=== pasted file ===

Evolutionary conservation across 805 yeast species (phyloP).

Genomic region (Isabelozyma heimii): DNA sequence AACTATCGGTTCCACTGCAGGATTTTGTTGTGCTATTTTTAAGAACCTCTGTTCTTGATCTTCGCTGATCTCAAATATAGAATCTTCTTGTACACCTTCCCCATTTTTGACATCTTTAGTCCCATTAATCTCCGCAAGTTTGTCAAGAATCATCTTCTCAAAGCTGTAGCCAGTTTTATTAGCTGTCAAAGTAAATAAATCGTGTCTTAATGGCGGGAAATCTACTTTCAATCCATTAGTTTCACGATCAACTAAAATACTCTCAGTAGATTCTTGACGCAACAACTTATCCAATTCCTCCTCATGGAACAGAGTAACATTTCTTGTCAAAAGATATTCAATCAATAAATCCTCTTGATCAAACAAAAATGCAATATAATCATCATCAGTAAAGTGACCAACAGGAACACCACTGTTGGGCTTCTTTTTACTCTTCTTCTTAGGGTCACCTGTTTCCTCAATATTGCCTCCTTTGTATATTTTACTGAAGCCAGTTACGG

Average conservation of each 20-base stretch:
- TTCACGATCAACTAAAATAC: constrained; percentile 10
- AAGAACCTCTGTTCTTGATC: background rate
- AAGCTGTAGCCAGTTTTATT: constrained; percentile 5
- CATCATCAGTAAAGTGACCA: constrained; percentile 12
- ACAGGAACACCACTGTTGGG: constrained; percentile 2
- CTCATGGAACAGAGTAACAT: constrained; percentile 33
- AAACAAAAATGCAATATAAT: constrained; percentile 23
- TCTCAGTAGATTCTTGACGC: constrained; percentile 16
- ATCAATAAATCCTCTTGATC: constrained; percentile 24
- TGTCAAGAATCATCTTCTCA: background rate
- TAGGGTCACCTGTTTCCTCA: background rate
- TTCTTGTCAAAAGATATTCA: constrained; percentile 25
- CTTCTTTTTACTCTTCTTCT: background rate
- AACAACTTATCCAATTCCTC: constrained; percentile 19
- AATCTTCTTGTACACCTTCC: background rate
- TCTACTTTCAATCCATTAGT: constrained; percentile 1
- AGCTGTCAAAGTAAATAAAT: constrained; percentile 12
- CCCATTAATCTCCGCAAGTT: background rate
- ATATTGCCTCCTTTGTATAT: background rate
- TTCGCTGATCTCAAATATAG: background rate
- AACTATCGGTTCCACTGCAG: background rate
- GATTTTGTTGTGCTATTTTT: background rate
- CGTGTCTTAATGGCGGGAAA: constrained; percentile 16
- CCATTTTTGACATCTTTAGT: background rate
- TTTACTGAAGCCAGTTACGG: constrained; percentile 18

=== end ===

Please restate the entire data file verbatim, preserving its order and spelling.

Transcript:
Evolutionary conservation across 805 yeast species (phyloP).

Genomic region (Isabelozyma heimii): DNA sequence AACTATCGGTTCCACTGCAGGATTTTGTTGTGCTATTTTTAAGAACCTCTGTTCTTGATCTTCGCTGATCTCAAATATAGAATCTTCTTGTACACCTTCCCCATTTTTGACATCTTTAGTCCCATTAATCTCCGCAAGTTTGTCAAGAATCATCTTCTCAAAGCTGTAGCCAGTTTTATTAGCTGTCAAAGTAAATAAATCGTGTCTTAATGGCGGGAAATCTACTTTCAATCCATTAGTTTCACGATCAACTAAAATACTCTCAGTAGATTCTTGACGCAACAACTTATCCAATTCCTCCTCATGGAACAGAGTAACATTTCTTGTCAAAAGATATTCAATCAATAAATCCTCTTGATCAAACAAAAATGCAATATAATCATCATCAGTAAAGTGACCAACAGGAACACCACTGTTGGGCTTCTTTTTACTCTTCTTCTTAGGGTCACCTGTTTCCTCAATATTGCCTCCTTTGTATATTTTACTGAAGCCAGTTACGG

Average conservation of each 20-base stretch:
- TTCACGATCAACTAAAATAC: constrained; percentile 10
- AAGAACCTCTGTTCTTGATC: background rate
- AAGCTGTAGCCAGTTTTATT: constrained; percentile 5
- CATCATCAGTAAAGTGACCA: constrained; percentile 12
- ACAGGAACACCACTGTTGGG: constrained; percentile 2
- CTCATGGAACAGAGTAACAT: constrained; percentile 33
- AAACAAAAATGCAATATAAT: constrained; percentile 23
- TCTCAGTAGATTCTTGACGC: constrained; percentile 16
- ATCAATAAATCCTCTTGATC: constrained; percentile 24
- TGTCAAGAATCATCTTCTCA: background rate
- TAGGGTCACCTGTTTCCTCA: background rate
- TTCTTGTCAAAAGATATTCA: constrained; percentile 25
- CTTCTTTTTACTCTTCTTCT: background rate
- AACAACTTATCCAATTCCTC: constrained; percentile 19
- AATCTTCTTGTACACCTTCC: background rate
- TCTACTTTCAATCCATTAGT: constrained; percentile 1
- AGCTGTCAAAGTAAATAAAT: constrained; percentile 12
- CCCATTAATCTCCGCAAGTT: background rate
- ATATTGCCTCCTTTGTATAT: background rate
- TTCGCTGATCTCAAATATAG: background rate
- AACTATCGGTTCCACTGCAG: background rate
- GATTTTGTTGTGCTATTTTT: background rate
- CGTGTCTTAATGGCGGGAAA: constrained; percentile 16
- CCATTTTTGACATCTTTAGT: background rate
- TTTACTGAAGCCAGTTACGG: constrained; percentile 18